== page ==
Proview's 'iPAD' computer. | Source: The Wall Street Journal


Proview sued Apple in 2011, claiming that not only is Apple using the "iPad" moniker illegally in China, but allege that the company surreptitiously acquired the trademark through U.K. proxy company IP Application Development in 2010.

The Chinese company is seeking $38 million in damages and an apology from the iPad maker.

[ View article on AppleInsider ]

Hello, short seller
post #76 of 78
Quote:
Originally Posted by Secular Investor View Post

Just read the judgement carefully rather than making up your own facts and arriving at baseless conclusions about Apple's lack of due diligence.

The judge clearly believes that Apple were victims of a conspiracy to breach the agreement. Think about this (page 11):

"The conduct of all the defendants demonstrate that they have combined together with the common intention of injuring Apple and IP Application by acting in breach of the AgreementProview Holdings, Proview Electronics and Proview Shenzhen, all clearly under Yangs control, have refused to take any steps to ensure compliance with the agreement so that the China trademarks are properly assigned. Instead, they attempted to exploit the situation as a business opportunity for the the Proview Group by seeking an amount of US$10,000,000 from Apple

The Judge, who saw all the evidence and heard all the arguments, found in favour of Apple and against all the Defendants including Yang and in Judgment in his order he:

RESTRAINS ALL OF THEM from making any oral or written representation to any other person(s) to the effect that they are, or any one of them is, the proprietor(s) and/or owner(s) of the IPAD trade mark (Registration No. 1590557, registered in Class 9 of the Register of Trade Marks of the Peoples Republic of China) and the IPAD stylised trade mark (Registration No. 1682310 rgistered in Class 9 of the Register Of Trade Marks of the Peoples Republic of China) (hereafter referred to as the Subject Trademarks) and/or have title, rights and/or interests in the Subject Trademarks, and or is in aposition to sell, transfer, assign, otherwise dispose of and/or give good title to the Subject Trademarks.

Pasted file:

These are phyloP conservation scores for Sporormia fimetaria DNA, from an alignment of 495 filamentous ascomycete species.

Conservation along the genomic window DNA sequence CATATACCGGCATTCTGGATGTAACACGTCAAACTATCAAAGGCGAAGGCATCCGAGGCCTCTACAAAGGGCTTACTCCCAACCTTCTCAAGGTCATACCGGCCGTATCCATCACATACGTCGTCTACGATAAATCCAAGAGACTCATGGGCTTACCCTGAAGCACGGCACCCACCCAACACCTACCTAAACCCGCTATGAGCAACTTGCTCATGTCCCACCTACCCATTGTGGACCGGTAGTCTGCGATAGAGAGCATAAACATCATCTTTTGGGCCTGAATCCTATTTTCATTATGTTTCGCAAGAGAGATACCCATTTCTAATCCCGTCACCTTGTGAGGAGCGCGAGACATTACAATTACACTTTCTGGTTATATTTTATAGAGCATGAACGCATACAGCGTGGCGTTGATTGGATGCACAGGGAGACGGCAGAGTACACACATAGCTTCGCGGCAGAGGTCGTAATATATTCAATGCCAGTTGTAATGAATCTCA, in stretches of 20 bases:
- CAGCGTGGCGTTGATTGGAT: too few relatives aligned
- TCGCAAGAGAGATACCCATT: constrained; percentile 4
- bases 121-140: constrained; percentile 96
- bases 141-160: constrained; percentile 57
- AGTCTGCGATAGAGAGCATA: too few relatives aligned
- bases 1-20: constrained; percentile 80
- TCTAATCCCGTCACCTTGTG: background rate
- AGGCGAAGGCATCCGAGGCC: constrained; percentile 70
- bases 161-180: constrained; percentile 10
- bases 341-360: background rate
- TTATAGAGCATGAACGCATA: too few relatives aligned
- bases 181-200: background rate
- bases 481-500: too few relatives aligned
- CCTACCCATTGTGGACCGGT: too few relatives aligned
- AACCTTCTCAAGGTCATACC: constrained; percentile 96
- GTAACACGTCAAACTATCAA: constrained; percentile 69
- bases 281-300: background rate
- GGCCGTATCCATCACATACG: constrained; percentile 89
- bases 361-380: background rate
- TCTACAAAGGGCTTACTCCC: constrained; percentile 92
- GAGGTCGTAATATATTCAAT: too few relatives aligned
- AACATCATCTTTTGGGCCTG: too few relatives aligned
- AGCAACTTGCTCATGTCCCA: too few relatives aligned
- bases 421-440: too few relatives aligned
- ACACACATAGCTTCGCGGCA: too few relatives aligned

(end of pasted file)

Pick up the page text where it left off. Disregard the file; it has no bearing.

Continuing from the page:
There is no ambiguity about the above.

I wonder what the penalties are for Contempt of Court in China?
"I'm way over my head when it comes to technical issues like this"
Gatorguy 5/31/13
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"I'm way over my head when it comes to technical issues like this"
Gatorguy 5/31/13
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post #77 of 78
Quote:
Originally Posted by sunilraman View Post

Incorrect, see above. There is no brother, father, mother, sister, uncle. It's all one guy.

ignore zzz, he is a troll pure and simple.

Artificial intelligence is no match for natural stupidity.

 

"A common mistake that people make when trying to design something completely foolproof is to underestimate the ingenuity of complete...

Reply

Artificial intelligence is no match for natural stupidity.

 

"A common mistake that people make when trying to design something completely foolproof is to underestimate the ingenuity of complete...

Reply
post #78 of 78
Apple's case doesn't seem to be very strong, from legal perspective


Apple entered into a contract on the transfer of the trademark with someone who doesn't actually own the trademark. But this guy is actually an affiliate of the actual owner.

The real trademark owner is on the brink of bankruptcy and is controlled by its creditors.

To win the trademark, Apple has to bear the burden of proof and establish to the mainland china court that the contractual party has led apple to believe that it has the apparent authority to sell the trademark. But Since who owns a trademark is public information and anyone with Internet access can get that info within a few mins from China's trademark office website. It is exeedingly difficult for apple to prove that the entity who sold the trademark led Apple believe it has the authority. Even if Apple wasn't actually aware of this, court may hold that apple shall be responsible for its negligence.

Further, even if Apple did manage to establish the "apparent authority" argument and is supported by the court, and the court found the agreement on trademark transfer binding on the actual owner, Proview Shenzhen. Apple faces another huge obstacle:

Since Proview is on the brink of bankruptcy. Apple's claim against Proview would be as useless as any ordinary creditor. Yes, Proview may owe Apple a trademark, but it also owes other creditors millions of dollars. When the trademark is Proview's only asset, there is no legal basis to liquidate the company by satisfying only one creditor, Apple. If the creditors and Apple can't reach an agreement, the trademark will have to be sold through public auction and then every creditor and apple get a slice. Alternatevely, apple has to offer to other creditors big sums of money in exchange for the trademark.

I simply do not think any of the above legal framework is exclusive to China. Should this happen in any western jurisdiction, Apple may still have a huge proble. Apple's legal team is the one to blame for its total ignorance and stupidity when they enter into that contract.